1.6 How sure are you that you can get practice rights enabled for applied biology professionals?

The College is working with government and our resource regulatory partners to develop the best pathway to move to practice rights for applied biology professionals. While there is no certainty in these types of endeavours, the College is optimistic that it will be successful in its efforts.

1.7 If applied biology professionals are not granted practice rights, will our fees go down?

Notwithstanding practice rights, there are still many more responsibilities that the College has under the PGA, including accommodating requests or orders from the OSPG outside of the written legislation. Any changes to requirements or obligations in the future will be considered by the Council as part of more regular reviews of the fee schedule.

1.8 Isn’t a membership vote required to increase fees?

The legislation passed by government during the fall 2019 session as Bill 35 and enacted under the Professional Governance General Regulation grants the College Council the authority to increase member dues by up to 25 per cent in order to ensure the College has the resources necessary to come into compliance with the Professional Governance Act.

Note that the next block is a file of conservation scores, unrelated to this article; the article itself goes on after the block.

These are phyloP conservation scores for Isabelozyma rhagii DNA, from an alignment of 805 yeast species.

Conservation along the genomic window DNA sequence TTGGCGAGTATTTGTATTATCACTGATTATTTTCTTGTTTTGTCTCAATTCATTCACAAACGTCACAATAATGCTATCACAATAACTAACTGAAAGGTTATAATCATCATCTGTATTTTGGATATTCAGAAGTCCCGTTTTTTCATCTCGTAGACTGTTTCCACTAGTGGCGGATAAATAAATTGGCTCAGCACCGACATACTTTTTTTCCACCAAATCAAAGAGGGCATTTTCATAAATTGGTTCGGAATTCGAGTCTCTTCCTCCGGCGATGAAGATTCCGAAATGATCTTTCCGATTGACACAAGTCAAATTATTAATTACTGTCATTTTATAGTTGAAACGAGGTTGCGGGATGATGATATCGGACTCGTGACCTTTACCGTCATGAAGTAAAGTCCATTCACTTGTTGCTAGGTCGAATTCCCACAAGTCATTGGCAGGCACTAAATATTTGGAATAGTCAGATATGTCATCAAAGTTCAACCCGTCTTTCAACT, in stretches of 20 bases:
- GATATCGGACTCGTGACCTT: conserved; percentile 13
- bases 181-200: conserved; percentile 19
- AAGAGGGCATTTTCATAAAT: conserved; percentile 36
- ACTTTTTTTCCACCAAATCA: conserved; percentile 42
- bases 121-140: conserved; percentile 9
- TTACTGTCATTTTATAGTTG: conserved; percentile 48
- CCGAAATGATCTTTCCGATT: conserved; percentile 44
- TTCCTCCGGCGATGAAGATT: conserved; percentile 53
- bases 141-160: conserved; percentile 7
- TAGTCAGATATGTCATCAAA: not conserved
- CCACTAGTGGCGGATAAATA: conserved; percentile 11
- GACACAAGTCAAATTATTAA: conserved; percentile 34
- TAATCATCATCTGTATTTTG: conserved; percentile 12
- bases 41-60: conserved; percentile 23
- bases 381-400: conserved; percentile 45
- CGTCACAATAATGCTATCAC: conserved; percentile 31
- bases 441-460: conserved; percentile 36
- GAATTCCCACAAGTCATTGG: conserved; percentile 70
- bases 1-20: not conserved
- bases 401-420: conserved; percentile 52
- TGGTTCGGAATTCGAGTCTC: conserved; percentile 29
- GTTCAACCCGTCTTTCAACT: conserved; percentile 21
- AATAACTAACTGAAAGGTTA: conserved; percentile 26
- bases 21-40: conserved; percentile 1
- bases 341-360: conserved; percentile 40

1.9 How will the College use the funds generated by the increased fees?

The revenue from increased fees will primarily be used in the statutory budget under the chart of accounts. This budget funds the College’s statutory committees, such as Council, Audit and Practice Review, Credentials, and Discipline. The budget also includes the Credentials and Practice Review Task Forces, which are executing key tasks in support of the statutory committees.

Figure 1 - College of Applied Biology 2019 budget, from Business Plan 2019; 2020 budget expected to have similar allocations

1.10 I just wanted a professional title for my resumé, why do I now have to pay more for it?

Membership to the College has traceable benefits to a professional career; in fact, many applied biology jobs in the province list membership to the College (or imminent membership) as a requisite for hiring. However, becoming credentialled to the College is not simply an avenue to gainful employment.